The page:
The Hungarian government said it was preparing to launch a campaign presenting the risks of the European Union’s mandatory migrant relocation scheme to the public and “sending a message to Brussels” at the same time.
Foreign Minister Péter Szijjártó said that the government trusts the planned referendum on migrant quotas will provide clear authorisation from the people to present a definite political position in Brussels. Szijjártó slammed the European Commission’s plan to fine countries that have a different view from the Brussels institutions.“It is completely un-European behaviour … and we will make every effort to prevent such political solutions from becoming the backbone for decision-making mechanisms in the future,” the minister told an event.
Hungary has spent millions of euros on stopping the migrants at its borders and it was the only country to take its Schengen obligations seriously, he said. No other country, except the Czech Republic, Slovakia and Poland, co-members of the Visegrad Group, has asked Hungary what form of solidarity it needed. “If we talk about solidarity, Brussels institutions are the least entitled to criticise us,” he said. “Hungary does not want to put pressure on Brussels, but Brussels is exercising pressure on member states … Hungary is a sovereign country so we do not need to exercise pressure, we must clearly present our position to the European Commission and we will say it sharply and clearly; everybody can be sure about that,” he said.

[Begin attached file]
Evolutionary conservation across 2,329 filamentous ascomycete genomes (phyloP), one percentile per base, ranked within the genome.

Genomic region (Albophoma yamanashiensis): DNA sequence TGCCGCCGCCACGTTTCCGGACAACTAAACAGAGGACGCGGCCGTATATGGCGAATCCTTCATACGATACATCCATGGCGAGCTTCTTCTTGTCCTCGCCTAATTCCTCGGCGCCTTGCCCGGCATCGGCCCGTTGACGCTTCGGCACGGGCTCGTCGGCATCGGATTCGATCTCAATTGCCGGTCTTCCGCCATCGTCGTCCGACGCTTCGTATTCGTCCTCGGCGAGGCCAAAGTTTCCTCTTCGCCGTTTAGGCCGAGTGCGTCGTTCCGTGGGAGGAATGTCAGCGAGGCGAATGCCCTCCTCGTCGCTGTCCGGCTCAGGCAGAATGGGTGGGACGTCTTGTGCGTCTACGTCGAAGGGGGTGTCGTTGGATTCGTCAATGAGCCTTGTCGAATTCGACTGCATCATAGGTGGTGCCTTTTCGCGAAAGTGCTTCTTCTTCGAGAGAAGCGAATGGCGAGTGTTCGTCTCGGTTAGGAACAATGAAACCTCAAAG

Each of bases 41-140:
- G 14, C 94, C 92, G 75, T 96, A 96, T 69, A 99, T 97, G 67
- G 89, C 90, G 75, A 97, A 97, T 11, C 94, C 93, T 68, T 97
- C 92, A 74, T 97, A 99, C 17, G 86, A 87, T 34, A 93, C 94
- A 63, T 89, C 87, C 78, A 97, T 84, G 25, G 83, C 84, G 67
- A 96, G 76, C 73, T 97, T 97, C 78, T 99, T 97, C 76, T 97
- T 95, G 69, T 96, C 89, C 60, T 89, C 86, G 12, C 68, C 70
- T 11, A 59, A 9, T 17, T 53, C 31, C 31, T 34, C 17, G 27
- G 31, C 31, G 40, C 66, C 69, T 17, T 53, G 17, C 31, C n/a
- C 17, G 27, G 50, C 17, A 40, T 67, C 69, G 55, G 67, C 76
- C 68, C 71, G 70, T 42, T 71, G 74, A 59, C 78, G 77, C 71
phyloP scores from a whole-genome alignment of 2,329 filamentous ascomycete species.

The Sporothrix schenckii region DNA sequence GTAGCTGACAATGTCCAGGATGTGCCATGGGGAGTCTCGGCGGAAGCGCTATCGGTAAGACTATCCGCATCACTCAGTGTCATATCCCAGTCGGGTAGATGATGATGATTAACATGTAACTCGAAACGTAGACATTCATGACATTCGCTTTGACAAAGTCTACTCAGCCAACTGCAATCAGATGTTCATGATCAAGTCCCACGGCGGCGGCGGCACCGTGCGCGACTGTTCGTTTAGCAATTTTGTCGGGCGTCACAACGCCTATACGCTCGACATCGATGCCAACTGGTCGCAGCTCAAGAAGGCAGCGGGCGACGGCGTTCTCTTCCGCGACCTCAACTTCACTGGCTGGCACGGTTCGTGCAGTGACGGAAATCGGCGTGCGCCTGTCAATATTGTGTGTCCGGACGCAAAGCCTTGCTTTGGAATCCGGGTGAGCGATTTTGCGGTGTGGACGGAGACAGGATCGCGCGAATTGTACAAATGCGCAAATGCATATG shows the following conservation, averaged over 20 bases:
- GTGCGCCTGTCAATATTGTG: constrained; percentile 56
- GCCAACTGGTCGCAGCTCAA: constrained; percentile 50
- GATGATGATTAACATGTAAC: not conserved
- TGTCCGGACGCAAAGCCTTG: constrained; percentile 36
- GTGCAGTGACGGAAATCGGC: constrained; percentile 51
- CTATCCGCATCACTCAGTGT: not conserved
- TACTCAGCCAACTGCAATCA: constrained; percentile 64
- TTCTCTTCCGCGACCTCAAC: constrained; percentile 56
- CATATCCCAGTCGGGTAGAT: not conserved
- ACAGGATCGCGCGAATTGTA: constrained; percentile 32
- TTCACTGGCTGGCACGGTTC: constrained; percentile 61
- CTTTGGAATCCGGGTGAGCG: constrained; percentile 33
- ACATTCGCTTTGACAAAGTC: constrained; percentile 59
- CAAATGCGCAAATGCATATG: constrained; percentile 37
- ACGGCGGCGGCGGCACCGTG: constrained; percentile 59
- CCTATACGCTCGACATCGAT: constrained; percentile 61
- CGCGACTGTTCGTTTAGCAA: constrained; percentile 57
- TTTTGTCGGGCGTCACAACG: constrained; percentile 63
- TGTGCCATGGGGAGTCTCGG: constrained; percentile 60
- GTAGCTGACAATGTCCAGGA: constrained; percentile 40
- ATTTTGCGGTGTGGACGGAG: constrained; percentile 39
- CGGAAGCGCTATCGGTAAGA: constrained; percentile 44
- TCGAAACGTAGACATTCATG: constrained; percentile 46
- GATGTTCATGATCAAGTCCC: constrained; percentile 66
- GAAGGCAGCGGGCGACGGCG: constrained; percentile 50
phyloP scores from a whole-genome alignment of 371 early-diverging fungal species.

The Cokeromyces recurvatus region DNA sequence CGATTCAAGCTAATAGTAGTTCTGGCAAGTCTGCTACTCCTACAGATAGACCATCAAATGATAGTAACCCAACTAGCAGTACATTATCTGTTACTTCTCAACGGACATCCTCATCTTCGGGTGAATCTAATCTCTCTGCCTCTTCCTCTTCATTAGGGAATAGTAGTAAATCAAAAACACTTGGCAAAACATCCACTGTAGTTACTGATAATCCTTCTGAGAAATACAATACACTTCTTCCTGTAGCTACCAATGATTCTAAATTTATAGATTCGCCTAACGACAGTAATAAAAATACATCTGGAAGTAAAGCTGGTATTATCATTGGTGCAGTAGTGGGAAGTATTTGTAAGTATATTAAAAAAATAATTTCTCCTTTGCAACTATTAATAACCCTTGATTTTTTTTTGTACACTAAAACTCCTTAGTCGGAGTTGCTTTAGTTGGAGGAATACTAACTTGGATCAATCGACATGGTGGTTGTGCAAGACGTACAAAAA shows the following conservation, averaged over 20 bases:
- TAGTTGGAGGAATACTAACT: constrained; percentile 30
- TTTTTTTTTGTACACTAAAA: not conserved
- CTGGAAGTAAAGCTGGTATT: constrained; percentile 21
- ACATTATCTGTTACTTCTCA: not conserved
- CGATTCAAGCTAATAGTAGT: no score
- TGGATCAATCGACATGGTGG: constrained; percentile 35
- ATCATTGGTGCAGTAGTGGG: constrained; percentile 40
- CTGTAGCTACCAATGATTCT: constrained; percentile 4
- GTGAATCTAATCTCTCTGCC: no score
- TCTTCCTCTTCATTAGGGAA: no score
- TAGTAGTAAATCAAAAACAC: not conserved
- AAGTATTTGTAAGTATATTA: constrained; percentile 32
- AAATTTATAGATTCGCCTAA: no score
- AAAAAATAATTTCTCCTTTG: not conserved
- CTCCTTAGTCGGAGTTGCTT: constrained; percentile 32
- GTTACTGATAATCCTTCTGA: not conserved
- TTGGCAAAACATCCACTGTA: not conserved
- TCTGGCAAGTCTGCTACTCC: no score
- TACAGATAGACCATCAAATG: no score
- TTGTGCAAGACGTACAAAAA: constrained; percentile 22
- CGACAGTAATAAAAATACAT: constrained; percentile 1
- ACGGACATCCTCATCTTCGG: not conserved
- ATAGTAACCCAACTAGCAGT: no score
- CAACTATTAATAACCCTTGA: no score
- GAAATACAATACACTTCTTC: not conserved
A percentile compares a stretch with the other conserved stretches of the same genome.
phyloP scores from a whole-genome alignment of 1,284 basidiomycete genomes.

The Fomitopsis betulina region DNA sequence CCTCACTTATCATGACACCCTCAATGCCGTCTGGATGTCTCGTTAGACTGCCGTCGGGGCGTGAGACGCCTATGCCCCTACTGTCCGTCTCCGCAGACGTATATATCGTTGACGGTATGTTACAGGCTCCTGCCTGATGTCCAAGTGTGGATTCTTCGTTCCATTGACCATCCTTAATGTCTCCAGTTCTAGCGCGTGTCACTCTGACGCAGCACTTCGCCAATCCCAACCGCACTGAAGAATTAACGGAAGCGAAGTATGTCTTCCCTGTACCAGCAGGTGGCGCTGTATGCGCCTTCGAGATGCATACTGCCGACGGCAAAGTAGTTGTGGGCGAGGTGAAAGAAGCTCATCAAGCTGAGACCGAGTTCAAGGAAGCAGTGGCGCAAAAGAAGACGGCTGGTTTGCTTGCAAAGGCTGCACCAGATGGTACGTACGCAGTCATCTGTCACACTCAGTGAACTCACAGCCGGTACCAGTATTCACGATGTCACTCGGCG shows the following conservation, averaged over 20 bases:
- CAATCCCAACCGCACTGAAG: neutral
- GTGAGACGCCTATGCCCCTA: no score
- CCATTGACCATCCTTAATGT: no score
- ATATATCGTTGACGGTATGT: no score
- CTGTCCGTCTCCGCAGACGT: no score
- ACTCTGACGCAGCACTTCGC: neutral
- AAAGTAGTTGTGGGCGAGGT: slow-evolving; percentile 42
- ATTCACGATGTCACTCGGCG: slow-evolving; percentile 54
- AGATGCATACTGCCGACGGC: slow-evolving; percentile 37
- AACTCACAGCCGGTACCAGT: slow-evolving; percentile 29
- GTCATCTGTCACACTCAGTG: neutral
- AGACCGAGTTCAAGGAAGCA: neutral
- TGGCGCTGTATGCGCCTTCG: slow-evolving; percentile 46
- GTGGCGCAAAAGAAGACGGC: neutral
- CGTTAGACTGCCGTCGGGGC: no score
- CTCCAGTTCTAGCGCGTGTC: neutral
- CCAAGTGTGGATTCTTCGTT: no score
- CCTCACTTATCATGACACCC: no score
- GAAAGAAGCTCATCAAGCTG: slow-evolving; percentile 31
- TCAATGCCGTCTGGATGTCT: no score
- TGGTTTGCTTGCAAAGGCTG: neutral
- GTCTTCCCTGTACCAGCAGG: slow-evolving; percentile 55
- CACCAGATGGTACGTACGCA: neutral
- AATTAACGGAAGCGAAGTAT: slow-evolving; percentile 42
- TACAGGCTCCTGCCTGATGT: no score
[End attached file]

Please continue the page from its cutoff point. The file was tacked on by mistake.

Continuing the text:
Meanwhile state secretary Bence Tuzson told public news channel M1 that the 4.9 billion forints (EUR 15.5m) the Hungarian government’s cost estimate of the referendum does not include the planned campaign, involving radio, TV and social media ads. “Brussels must understand that Europe cannot be turned on its head,” Tuzson said. The continent is made up of independent nation states, and the EU must accept their decision, he added. The campaign’s first billboard posters, appeared across Hungary over the weekend, say: “We are sending the message to Brussels to make them understand.”
The campaign against the EU’s quota system is “money down the drain,” the opposition Socialists said, adding that Brussels was “fully aware” of what PM Viktor Orbán and his ruling Fidesz party wanted to achieve. István Ujhelyi, Socialist MEP, said politicians at EU institutions have experienced how the Hungarian government acts like a partner at the negotiation table but obstructs any opportunity later on and presents the European capital as the evil city at home. Ujhelyi said the referendum was “vile” because it does not give answers to issues affecting the community but serves the political purposes of the governing parties while driving Hungary further away from Europe.
via hungarymatters.hu and MTI cover photo: 444.hu